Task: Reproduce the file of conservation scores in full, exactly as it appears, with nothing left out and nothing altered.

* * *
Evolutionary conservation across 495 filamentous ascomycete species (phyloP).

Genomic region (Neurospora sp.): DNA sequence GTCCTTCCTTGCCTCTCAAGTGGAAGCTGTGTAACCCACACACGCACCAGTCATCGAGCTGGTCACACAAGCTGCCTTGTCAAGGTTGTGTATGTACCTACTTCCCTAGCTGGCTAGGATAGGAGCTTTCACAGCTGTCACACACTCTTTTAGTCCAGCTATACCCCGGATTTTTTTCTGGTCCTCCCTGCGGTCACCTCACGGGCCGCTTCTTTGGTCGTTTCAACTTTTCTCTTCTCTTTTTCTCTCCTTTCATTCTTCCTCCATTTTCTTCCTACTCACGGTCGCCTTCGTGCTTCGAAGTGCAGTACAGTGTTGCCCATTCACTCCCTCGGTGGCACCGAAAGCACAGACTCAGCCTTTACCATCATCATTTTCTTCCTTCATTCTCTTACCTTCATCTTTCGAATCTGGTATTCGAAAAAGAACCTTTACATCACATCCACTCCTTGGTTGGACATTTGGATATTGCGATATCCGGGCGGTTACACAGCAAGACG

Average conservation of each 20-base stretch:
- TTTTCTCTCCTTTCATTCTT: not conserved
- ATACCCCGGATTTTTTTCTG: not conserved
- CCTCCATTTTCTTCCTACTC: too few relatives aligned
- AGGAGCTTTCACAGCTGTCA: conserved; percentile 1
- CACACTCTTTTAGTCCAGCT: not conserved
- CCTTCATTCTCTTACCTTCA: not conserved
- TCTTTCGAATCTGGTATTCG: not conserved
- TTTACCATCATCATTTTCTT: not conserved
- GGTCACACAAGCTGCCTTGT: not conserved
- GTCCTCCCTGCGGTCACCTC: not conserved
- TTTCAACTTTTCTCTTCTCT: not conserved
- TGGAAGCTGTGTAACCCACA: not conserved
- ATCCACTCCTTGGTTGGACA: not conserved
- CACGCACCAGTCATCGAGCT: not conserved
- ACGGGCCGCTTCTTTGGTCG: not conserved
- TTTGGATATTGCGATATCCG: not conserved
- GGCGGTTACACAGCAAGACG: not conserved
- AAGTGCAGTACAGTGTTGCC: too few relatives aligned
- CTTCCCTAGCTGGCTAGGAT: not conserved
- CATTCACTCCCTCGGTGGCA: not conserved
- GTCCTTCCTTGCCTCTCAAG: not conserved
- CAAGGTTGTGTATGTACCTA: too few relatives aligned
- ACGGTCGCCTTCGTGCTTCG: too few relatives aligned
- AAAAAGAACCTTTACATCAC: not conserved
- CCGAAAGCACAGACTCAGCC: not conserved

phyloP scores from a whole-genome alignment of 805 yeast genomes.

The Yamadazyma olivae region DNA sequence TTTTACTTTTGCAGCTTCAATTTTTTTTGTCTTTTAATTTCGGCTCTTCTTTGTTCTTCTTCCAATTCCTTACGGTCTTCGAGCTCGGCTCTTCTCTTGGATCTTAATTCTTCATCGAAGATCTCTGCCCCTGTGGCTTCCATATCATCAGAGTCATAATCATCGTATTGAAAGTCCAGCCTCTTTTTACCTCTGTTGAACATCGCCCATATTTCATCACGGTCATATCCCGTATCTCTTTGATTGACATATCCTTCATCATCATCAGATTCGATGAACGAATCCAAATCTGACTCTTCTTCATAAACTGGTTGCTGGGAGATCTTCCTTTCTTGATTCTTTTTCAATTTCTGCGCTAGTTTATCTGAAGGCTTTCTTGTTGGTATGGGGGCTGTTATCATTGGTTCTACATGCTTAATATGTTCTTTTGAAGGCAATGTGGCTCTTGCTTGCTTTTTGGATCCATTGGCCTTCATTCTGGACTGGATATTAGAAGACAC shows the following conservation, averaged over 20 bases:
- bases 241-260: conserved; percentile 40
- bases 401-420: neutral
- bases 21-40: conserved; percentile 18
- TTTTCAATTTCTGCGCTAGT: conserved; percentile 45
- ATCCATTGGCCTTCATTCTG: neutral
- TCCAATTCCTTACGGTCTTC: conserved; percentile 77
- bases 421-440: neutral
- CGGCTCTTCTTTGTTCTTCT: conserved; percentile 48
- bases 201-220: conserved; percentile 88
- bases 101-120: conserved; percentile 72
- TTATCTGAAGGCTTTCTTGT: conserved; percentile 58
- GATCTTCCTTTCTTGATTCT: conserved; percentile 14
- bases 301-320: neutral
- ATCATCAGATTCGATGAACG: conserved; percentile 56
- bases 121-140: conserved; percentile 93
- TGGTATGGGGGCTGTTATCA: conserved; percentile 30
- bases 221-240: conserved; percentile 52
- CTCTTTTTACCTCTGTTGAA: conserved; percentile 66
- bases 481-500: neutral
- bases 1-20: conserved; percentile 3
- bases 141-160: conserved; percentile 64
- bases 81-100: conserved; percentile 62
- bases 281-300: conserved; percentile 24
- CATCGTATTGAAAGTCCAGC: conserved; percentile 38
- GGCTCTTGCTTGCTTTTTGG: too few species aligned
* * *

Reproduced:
Evolutionary conservation across 495 filamentous ascomycete species (phyloP).

Genomic region (Neurospora sp.): DNA sequence GTCCTTCCTTGCCTCTCAAGTGGAAGCTGTGTAACCCACACACGCACCAGTCATCGAGCTGGTCACACAAGCTGCCTTGTCAAGGTTGTGTATGTACCTACTTCCCTAGCTGGCTAGGATAGGAGCTTTCACAGCTGTCACACACTCTTTTAGTCCAGCTATACCCCGGATTTTTTTCTGGTCCTCCCTGCGGTCACCTCACGGGCCGCTTCTTTGGTCGTTTCAACTTTTCTCTTCTCTTTTTCTCTCCTTTCATTCTTCCTCCATTTTCTTCCTACTCACGGTCGCCTTCGTGCTTCGAAGTGCAGTACAGTGTTGCCCATTCACTCCCTCGGTGGCACCGAAAGCACAGACTCAGCCTTTACCATCATCATTTTCTTCCTTCATTCTCTTACCTTCATCTTTCGAATCTGGTATTCGAAAAAGAACCTTTACATCACATCCACTCCTTGGTTGGACATTTGGATATTGCGATATCCGGGCGGTTACACAGCAAGACG

Average conservation of each 20-base stretch:
- TTTTCTCTCCTTTCATTCTT: not conserved
- ATACCCCGGATTTTTTTCTG: not conserved
- CCTCCATTTTCTTCCTACTC: too few relatives aligned
- AGGAGCTTTCACAGCTGTCA: conserved; percentile 1
- CACACTCTTTTAGTCCAGCT: not conserved
- CCTTCATTCTCTTACCTTCA: not conserved
- TCTTTCGAATCTGGTATTCG: not conserved
- TTTACCATCATCATTTTCTT: not conserved
- GGTCACACAAGCTGCCTTGT: not conserved
- GTCCTCCCTGCGGTCACCTC: not conserved
- TTTCAACTTTTCTCTTCTCT: not conserved
- TGGAAGCTGTGTAACCCACA: not conserved
- ATCCACTCCTTGGTTGGACA: not conserved
- CACGCACCAGTCATCGAGCT: not conserved
- ACGGGCCGCTTCTTTGGTCG: not conserved
- TTTGGATATTGCGATATCCG: not conserved
- GGCGGTTACACAGCAAGACG: not conserved
- AAGTGCAGTACAGTGTTGCC: too few relatives aligned
- CTTCCCTAGCTGGCTAGGAT: not conserved
- CATTCACTCCCTCGGTGGCA: not conserved
- GTCCTTCCTTGCCTCTCAAG: not conserved
- CAAGGTTGTGTATGTACCTA: too few relatives aligned
- ACGGTCGCCTTCGTGCTTCG: too few relatives aligned
- AAAAAGAACCTTTACATCAC: not conserved
- CCGAAAGCACAGACTCAGCC: not conserved

phyloP scores from a whole-genome alignment of 805 yeast genomes.

The Yamadazyma olivae region DNA sequence TTTTACTTTTGCAGCTTCAATTTTTTTTGTCTTTTAATTTCGGCTCTTCTTTGTTCTTCTTCCAATTCCTTACGGTCTTCGAGCTCGGCTCTTCTCTTGGATCTTAATTCTTCATCGAAGATCTCTGCCCCTGTGGCTTCCATATCATCAGAGTCATAATCATCGTATTGAAAGTCCAGCCTCTTTTTACCTCTGTTGAACATCGCCCATATTTCATCACGGTCATATCCCGTATCTCTTTGATTGACATATCCTTCATCATCATCAGATTCGATGAACGAATCCAAATCTGACTCTTCTTCATAAACTGGTTGCTGGGAGATCTTCCTTTCTTGATTCTTTTTCAATTTCTGCGCTAGTTTATCTGAAGGCTTTCTTGTTGGTATGGGGGCTGTTATCATTGGTTCTACATGCTTAATATGTTCTTTTGAAGGCAATGTGGCTCTTGCTTGCTTTTTGGATCCATTGGCCTTCATTCTGGACTGGATATTAGAAGACAC shows the following conservation, averaged over 20 bases:
- bases 241-260: conserved; percentile 40
- bases 401-420: neutral
- bases 21-40: conserved; percentile 18
- TTTTCAATTTCTGCGCTAGT: conserved; percentile 45
- ATCCATTGGCCTTCATTCTG: neutral
- TCCAATTCCTTACGGTCTTC: conserved; percentile 77
- bases 421-440: neutral
- CGGCTCTTCTTTGTTCTTCT: conserved; percentile 48
- bases 201-220: conserved; percentile 88
- bases 101-120: conserved; percentile 72
- TTATCTGAAGGCTTTCTTGT: conserved; percentile 58
- GATCTTCCTTTCTTGATTCT: conserved; percentile 14
- bases 301-320: neutral
- ATCATCAGATTCGATGAACG: conserved; percentile 56
- bases 121-140: conserved; percentile 93
- TGGTATGGGGGCTGTTATCA: conserved; percentile 30
- bases 221-240: conserved; percentile 52
- CTCTTTTTACCTCTGTTGAA: conserved; percentile 66
- bases 481-500: neutral
- bases 1-20: conserved; percentile 3
- bases 141-160: conserved; percentile 64
- bases 81-100: conserved; percentile 62
- bases 281-300: conserved; percentile 24
- CATCGTATTGAAAGTCCAGC: conserved; percentile 38
- GGCTCTTGCTTGCTTTTTGG: too few species aligned